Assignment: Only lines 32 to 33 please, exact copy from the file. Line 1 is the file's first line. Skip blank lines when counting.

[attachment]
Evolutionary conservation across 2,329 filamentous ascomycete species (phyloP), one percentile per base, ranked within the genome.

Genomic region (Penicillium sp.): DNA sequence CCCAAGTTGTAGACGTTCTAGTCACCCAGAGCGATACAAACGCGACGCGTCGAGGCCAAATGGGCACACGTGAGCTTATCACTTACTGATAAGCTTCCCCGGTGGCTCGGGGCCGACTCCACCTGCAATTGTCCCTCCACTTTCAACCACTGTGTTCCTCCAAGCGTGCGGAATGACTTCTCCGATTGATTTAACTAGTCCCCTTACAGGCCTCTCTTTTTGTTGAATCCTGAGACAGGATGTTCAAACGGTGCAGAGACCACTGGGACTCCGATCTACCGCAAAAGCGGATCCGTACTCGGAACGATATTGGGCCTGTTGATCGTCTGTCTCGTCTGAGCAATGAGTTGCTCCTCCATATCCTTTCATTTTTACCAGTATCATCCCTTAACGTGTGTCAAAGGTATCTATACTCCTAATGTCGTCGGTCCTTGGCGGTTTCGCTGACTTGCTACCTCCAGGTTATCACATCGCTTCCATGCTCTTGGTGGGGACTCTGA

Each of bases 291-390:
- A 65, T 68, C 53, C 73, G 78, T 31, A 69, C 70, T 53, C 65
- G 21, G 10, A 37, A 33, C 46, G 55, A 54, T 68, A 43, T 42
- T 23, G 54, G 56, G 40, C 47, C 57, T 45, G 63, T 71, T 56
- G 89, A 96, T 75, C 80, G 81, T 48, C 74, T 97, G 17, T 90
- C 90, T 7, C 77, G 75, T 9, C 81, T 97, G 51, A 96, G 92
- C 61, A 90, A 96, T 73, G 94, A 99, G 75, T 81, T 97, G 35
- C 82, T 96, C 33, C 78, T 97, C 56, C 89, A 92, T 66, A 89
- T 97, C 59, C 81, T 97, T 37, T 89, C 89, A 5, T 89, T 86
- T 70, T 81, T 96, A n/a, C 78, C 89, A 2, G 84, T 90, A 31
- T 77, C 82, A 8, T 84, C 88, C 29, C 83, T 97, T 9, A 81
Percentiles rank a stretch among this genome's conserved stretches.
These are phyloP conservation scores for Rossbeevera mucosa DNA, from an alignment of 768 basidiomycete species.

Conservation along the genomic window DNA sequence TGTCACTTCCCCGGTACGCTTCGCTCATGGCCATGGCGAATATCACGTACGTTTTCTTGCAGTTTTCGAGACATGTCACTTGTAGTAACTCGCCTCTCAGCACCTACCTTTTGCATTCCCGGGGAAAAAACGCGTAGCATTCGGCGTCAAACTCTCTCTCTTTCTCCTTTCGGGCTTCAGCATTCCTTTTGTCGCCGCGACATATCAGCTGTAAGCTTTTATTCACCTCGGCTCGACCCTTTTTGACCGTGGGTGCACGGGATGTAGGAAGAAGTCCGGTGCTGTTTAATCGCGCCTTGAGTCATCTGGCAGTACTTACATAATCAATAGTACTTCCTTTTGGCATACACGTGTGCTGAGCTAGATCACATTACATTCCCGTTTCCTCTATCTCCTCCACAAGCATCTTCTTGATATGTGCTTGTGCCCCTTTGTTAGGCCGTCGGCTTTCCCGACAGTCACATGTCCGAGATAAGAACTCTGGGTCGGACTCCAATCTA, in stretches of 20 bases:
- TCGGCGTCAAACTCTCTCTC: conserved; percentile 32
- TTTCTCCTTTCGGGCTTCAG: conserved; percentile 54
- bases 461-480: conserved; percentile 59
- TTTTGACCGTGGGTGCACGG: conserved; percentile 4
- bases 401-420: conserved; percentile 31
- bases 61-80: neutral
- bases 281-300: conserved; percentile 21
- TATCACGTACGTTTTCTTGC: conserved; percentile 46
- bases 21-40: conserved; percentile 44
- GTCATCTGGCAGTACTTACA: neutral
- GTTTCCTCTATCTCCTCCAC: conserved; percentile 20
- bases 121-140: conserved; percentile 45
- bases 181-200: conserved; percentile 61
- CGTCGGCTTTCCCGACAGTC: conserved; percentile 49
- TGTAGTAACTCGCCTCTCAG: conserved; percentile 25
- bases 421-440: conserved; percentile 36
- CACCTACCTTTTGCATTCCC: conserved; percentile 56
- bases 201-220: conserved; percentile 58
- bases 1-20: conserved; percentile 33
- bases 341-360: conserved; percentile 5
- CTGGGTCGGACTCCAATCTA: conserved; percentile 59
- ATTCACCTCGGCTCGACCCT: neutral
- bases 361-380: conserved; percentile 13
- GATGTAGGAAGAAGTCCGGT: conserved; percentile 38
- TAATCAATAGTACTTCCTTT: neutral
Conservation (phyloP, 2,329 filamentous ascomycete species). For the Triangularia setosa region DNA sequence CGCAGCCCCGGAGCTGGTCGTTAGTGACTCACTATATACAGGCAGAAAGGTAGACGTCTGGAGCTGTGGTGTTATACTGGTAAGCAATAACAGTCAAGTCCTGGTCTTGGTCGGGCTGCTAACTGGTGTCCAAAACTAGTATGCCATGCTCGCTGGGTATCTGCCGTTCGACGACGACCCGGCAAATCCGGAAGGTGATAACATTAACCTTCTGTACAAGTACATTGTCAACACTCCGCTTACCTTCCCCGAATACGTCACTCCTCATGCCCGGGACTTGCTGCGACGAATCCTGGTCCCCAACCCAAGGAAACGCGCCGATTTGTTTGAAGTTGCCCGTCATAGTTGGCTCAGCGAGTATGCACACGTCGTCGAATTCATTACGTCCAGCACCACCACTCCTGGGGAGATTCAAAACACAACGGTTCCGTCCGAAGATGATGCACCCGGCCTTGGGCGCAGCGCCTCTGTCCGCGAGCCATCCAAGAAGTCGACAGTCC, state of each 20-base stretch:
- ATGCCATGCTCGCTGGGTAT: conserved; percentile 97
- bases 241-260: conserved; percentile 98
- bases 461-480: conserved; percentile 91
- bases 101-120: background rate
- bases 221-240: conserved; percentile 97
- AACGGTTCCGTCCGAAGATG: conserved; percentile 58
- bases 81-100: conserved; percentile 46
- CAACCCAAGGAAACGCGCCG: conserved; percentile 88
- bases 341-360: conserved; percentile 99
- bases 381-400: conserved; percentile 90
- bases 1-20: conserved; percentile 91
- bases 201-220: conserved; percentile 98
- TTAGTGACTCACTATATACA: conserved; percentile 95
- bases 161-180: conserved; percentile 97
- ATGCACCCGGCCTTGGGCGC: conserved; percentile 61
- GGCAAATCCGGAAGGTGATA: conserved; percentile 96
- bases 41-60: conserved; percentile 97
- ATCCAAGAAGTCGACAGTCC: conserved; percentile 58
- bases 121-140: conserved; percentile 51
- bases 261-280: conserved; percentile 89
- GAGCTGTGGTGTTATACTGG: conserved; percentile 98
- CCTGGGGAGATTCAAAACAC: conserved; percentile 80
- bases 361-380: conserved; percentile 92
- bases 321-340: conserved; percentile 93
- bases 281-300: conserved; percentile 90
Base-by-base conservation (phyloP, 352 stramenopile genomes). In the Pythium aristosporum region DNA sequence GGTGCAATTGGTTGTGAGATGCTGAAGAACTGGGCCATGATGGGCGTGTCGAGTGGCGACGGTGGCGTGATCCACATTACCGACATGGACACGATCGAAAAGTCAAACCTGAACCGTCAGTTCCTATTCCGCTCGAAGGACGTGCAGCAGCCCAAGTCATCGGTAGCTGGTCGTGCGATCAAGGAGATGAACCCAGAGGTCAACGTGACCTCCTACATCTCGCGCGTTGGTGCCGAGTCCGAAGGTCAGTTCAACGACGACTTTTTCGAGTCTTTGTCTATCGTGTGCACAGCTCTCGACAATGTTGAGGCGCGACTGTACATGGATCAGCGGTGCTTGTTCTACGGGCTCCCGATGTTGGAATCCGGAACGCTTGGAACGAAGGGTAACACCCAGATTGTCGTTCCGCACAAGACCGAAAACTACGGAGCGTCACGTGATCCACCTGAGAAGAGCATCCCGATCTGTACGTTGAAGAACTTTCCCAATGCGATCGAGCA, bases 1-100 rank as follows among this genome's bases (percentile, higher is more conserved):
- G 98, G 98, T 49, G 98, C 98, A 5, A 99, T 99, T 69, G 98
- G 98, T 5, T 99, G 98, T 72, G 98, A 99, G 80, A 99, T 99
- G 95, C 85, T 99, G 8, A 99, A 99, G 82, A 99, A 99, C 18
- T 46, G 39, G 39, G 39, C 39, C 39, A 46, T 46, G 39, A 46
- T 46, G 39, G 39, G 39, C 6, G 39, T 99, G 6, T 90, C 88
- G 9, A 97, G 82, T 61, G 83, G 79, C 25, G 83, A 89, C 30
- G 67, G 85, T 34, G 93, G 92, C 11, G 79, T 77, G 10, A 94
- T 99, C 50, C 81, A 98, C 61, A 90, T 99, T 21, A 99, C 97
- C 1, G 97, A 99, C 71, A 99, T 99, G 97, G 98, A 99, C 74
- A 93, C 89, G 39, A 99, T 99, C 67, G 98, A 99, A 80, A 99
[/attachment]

- bases 421-440: conserved; percentile 36
- CACCTACCTTTTGCATTCCC: conserved; percentile 56